Big brother RIP?

AuthorNickson, Sue
PositionHuman Rights Act (HRA - Brief Article

Employers should tread carefully when monitoring their staff, as they could fall foul of human rights legislation unless they can prove the measures are necessary to protect others.

The media coverage following the enactment of the Human Rights Act (HRA) 1998 on 2 October has sent a chill down the spine of most employers. The HRA, described by some as the most important piece of legislation since the Magna Carta, incorporates into UK law the principles of the European Convention for the Protection of Human Rights and Fundamental Freedoms.

These principles include the right to:

* not be discriminated against on grounds such as sex, race, religion and political opinion;

* a fair trial;

* respect for privacy and family life;

* freedom of thought, conscience and religion;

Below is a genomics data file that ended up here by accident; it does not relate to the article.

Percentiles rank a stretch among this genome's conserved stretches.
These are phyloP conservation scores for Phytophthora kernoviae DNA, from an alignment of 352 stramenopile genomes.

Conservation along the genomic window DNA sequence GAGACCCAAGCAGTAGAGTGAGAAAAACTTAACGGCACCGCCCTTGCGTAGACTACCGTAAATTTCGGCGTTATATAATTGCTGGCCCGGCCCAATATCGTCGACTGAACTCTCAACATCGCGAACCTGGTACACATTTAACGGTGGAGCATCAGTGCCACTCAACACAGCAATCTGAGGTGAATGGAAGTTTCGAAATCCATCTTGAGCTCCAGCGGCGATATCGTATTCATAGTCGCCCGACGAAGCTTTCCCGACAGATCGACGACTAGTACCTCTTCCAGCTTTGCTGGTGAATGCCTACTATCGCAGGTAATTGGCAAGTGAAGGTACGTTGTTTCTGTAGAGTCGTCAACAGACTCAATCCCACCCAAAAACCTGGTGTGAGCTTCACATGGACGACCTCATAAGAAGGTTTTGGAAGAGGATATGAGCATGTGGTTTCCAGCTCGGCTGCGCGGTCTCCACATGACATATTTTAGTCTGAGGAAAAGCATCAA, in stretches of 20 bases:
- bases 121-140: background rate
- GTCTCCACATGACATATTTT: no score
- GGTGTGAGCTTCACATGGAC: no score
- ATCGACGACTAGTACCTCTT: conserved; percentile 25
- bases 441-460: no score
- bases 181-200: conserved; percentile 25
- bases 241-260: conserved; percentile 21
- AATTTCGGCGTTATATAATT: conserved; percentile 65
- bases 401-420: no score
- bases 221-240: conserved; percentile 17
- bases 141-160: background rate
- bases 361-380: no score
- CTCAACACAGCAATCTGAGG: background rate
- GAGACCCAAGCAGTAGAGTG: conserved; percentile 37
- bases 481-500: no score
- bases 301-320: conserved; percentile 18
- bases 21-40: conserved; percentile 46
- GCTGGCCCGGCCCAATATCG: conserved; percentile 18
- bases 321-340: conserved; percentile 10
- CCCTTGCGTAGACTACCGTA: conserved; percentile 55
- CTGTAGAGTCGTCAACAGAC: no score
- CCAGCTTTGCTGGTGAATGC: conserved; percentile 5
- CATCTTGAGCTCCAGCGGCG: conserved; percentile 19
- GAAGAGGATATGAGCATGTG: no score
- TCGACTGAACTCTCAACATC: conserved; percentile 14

* freedom of expression; and

* prohibition of torture or inhuman or degrading treatment.

In an employment context, most of these fights will be subject to limitations if an employer can show that the infringements are necessary to protect others.

The HRA itself has a direct effect only on the actions of public bodies, but courts and tribunals will be bound to take the provisions of the act into consideration when making their decisions. For example, in an unfair dismissal claim, it may be argued that an employee's human fights have been infringed if they have been dismissed for not wearing a uniform or for breaching a no-smoking policy. An employer may be able to defend its case by arguing that a certain dress code was necessary to maintain the public image of the company, or that its duty of care to provide a safe working environment justified a prohibition on smoking.

Could employees allege constructive dismissal where their telephone calls or e-mail communications have been monitored? Will a tribunal strike out evidence of wrongdoing in an unfair dismissal claim if the information was obtained by monitoring communications? The risk that this could be a breach of the right to privacy under the HRA is an area of great concern to employers.

The Regulation of Investigatory Powers Act 2000 (RIP) provides the secretary of state with power to issue regulations governing the monitoring of e-mail and telephone use in the workplace. And the...

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